Sunday, February 21, 2021

Nationalist Myths (1992)

Book Review from the February 1992 issue of the Socialist Standard

National Identity By Anthony D Smith. Penguin. £5.99.

This book begins by defining a nation as “a named human population sharing an historic territory, common myths and historical memories, a mass, public culture, a common economy and common legal rights and duties for all members”. Smiths view that nations are based on “common myths" is something that socialists can certainly go along with, one of the most common myths of all being that a nation is a homogenous unit whose members share a "common economy" or have a fundamental identity of interests.

Unfortunately. Smith has little conception of the antagonistic class interests masked by the division of the world into nation-stales and comments that “nationalism provides the sole vision and rationale of political solidarity today . . . all other visions, all other rationales, appear wan and shadowy by comparison". In recognizing that nationalism has some negative as well as positive aspects for the capitalist world order. Smiths preference rests on a vague hope for a developing pan-nationalism in Europe Arabia and other parts of the globe that could provide a form of "collective identity" while serving to diminish social and political instability caused by national conflicts.

But what this shows is that Smith has failed to comprehend the role of nationalism—not as some autonomous or independent source of instability—but as a product of the competition and rivalry inherent to the capitalist system itself. It was as such that modern nationalism developed in the late eighteenth and nineteenth century as a challenge to the decaying old feudal empires. Then it was part of a progressive movement, a movement towards independent liberal-democratic capitalist states at the expense of feudalism and absolutist government. Indeed at that time some early socialists like Marx and Engels did support some movements for “national independence" and "self-determination for nations" as a way of hastening the development of capitalism and so providing the economic preconditions for socialism.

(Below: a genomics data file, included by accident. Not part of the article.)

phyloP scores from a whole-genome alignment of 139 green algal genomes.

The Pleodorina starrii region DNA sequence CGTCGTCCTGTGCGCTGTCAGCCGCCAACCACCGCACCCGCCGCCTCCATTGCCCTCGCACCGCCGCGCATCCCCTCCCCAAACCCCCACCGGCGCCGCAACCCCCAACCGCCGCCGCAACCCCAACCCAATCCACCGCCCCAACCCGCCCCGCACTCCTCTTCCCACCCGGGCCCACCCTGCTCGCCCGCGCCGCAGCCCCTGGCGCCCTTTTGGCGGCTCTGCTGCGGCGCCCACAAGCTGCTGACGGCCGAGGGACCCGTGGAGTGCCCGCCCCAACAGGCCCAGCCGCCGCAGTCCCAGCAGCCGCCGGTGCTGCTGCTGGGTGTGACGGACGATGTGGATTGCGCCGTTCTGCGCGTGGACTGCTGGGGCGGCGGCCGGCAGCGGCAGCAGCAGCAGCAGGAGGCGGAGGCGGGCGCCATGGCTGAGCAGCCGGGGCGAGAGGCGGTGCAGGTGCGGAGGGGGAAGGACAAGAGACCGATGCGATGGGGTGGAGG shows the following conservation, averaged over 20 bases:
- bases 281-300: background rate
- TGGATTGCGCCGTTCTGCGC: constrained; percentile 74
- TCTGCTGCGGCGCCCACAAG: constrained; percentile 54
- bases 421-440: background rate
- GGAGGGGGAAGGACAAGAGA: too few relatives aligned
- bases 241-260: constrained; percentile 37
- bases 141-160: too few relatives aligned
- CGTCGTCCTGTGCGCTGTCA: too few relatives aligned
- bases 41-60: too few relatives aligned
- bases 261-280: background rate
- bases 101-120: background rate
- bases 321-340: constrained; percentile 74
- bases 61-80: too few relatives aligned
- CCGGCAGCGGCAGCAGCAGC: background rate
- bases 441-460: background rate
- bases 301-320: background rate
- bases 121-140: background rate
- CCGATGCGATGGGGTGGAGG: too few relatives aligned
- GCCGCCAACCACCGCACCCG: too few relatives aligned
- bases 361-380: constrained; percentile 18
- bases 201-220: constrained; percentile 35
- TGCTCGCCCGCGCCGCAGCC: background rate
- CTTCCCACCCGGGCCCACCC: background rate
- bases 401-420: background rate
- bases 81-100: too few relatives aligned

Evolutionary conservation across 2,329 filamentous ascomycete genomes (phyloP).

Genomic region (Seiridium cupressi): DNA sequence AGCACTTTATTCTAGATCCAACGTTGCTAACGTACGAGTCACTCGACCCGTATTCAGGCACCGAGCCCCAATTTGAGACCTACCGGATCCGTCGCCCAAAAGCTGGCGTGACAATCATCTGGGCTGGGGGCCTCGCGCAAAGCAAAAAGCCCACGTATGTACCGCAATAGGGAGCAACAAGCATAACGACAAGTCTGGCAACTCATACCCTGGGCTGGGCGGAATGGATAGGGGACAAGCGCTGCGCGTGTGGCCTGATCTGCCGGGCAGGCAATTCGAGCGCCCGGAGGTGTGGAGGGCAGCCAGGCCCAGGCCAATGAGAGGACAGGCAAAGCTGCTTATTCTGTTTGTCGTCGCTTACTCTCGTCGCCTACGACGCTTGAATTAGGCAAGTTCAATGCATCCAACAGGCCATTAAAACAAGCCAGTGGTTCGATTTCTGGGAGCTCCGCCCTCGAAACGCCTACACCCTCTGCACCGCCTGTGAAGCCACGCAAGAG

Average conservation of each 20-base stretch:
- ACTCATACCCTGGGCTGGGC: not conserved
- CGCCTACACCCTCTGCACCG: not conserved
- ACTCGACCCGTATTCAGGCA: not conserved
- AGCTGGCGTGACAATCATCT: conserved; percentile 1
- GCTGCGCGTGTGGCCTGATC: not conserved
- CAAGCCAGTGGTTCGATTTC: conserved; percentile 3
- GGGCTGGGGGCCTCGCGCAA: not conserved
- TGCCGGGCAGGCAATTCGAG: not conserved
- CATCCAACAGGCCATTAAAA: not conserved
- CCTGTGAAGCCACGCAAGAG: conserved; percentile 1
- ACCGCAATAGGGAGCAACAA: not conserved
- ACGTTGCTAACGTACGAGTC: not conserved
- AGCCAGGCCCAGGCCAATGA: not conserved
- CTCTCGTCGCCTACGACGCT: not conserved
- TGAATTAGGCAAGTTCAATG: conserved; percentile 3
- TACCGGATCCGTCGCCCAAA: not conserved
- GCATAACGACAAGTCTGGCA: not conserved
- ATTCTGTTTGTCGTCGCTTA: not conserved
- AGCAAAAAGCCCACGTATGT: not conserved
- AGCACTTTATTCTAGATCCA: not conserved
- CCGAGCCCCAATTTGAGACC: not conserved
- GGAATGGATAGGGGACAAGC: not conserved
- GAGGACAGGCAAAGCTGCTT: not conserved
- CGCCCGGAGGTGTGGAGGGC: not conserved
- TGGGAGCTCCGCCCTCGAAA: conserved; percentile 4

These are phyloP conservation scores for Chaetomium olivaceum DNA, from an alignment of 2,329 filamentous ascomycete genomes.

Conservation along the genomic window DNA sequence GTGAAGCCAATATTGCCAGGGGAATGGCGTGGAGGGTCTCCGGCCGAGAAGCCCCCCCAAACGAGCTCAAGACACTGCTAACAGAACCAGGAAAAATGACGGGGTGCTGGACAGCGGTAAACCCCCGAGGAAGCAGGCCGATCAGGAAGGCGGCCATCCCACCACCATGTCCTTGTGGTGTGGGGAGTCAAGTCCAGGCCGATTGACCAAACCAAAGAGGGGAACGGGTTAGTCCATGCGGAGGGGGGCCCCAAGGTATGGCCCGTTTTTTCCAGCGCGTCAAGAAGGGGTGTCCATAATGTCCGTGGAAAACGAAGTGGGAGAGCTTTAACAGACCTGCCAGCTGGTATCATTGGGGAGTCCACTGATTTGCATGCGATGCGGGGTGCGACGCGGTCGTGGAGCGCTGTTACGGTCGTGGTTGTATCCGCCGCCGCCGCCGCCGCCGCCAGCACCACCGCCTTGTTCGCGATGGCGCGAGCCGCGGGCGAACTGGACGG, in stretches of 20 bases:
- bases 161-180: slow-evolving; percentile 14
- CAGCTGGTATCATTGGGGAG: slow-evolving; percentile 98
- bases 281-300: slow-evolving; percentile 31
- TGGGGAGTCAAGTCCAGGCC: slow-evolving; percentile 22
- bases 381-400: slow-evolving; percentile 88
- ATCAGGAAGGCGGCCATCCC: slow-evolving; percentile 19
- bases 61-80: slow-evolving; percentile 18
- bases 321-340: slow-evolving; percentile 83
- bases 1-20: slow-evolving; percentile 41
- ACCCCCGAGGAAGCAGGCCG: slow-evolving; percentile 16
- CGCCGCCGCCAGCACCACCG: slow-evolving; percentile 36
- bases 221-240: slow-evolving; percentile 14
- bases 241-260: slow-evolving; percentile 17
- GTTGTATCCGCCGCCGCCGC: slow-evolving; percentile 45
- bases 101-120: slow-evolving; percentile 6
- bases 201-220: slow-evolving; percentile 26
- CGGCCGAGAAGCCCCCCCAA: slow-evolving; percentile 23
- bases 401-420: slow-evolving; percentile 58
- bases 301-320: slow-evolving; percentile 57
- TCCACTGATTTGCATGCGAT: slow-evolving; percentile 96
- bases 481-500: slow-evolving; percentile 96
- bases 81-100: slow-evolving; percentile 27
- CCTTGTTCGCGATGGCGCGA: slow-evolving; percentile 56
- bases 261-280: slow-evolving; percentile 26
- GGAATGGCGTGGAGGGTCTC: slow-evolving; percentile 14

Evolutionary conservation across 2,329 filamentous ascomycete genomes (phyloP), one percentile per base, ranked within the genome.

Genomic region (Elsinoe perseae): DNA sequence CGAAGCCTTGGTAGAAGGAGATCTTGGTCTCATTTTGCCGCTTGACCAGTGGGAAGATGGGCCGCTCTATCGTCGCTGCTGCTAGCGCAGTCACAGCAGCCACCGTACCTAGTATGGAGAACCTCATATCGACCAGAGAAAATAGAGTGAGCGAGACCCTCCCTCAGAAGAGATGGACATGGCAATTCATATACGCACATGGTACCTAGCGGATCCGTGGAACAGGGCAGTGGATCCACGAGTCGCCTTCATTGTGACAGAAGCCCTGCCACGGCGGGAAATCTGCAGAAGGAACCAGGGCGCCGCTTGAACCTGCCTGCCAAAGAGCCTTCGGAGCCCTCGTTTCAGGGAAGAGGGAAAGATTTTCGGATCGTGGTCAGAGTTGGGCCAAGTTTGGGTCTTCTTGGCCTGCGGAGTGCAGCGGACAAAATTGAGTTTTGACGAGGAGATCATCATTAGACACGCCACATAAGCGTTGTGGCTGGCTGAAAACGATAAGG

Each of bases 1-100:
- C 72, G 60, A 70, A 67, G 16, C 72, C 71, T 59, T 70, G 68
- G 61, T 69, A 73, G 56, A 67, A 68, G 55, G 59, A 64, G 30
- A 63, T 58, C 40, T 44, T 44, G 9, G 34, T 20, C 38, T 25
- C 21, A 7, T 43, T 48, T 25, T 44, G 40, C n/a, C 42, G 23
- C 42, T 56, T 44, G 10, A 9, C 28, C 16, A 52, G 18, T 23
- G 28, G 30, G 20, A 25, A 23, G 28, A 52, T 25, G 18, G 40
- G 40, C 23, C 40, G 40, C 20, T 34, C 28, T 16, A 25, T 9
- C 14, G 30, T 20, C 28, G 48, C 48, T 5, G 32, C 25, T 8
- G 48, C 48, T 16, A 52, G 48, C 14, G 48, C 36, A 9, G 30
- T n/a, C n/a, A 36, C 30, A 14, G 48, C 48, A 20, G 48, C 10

In the twentieth century the situation has been vastly different. Capitalism succeeded long ago in sweeping away the old feudal restrictions and has now become a world system with a global market for commodities and an international division of labour. All of the world’s nation-states are capitalist and all seek to defend the interests of the sections of the capitalist class operating from within their borders, whipping up nationalist fervour one minute while trampling on local cultures and traditions the next, and periodically sending their wage slaves in uniform to die in bloody battle on the capitalists' behalf. Nationalism and "national liberation", as ideologies serving the interests of differing sections of the ruling class, now stand as barriers in the way of the progressive movement which seeks to establish a real world human community without class division and national frontiers on the basis of the potential economic abundance made possible by capitalism. That movement of course, is the movement for world socialism, and Anthony Smith might have done well to acquaint himself with it before writing this book.
Dave Perrin

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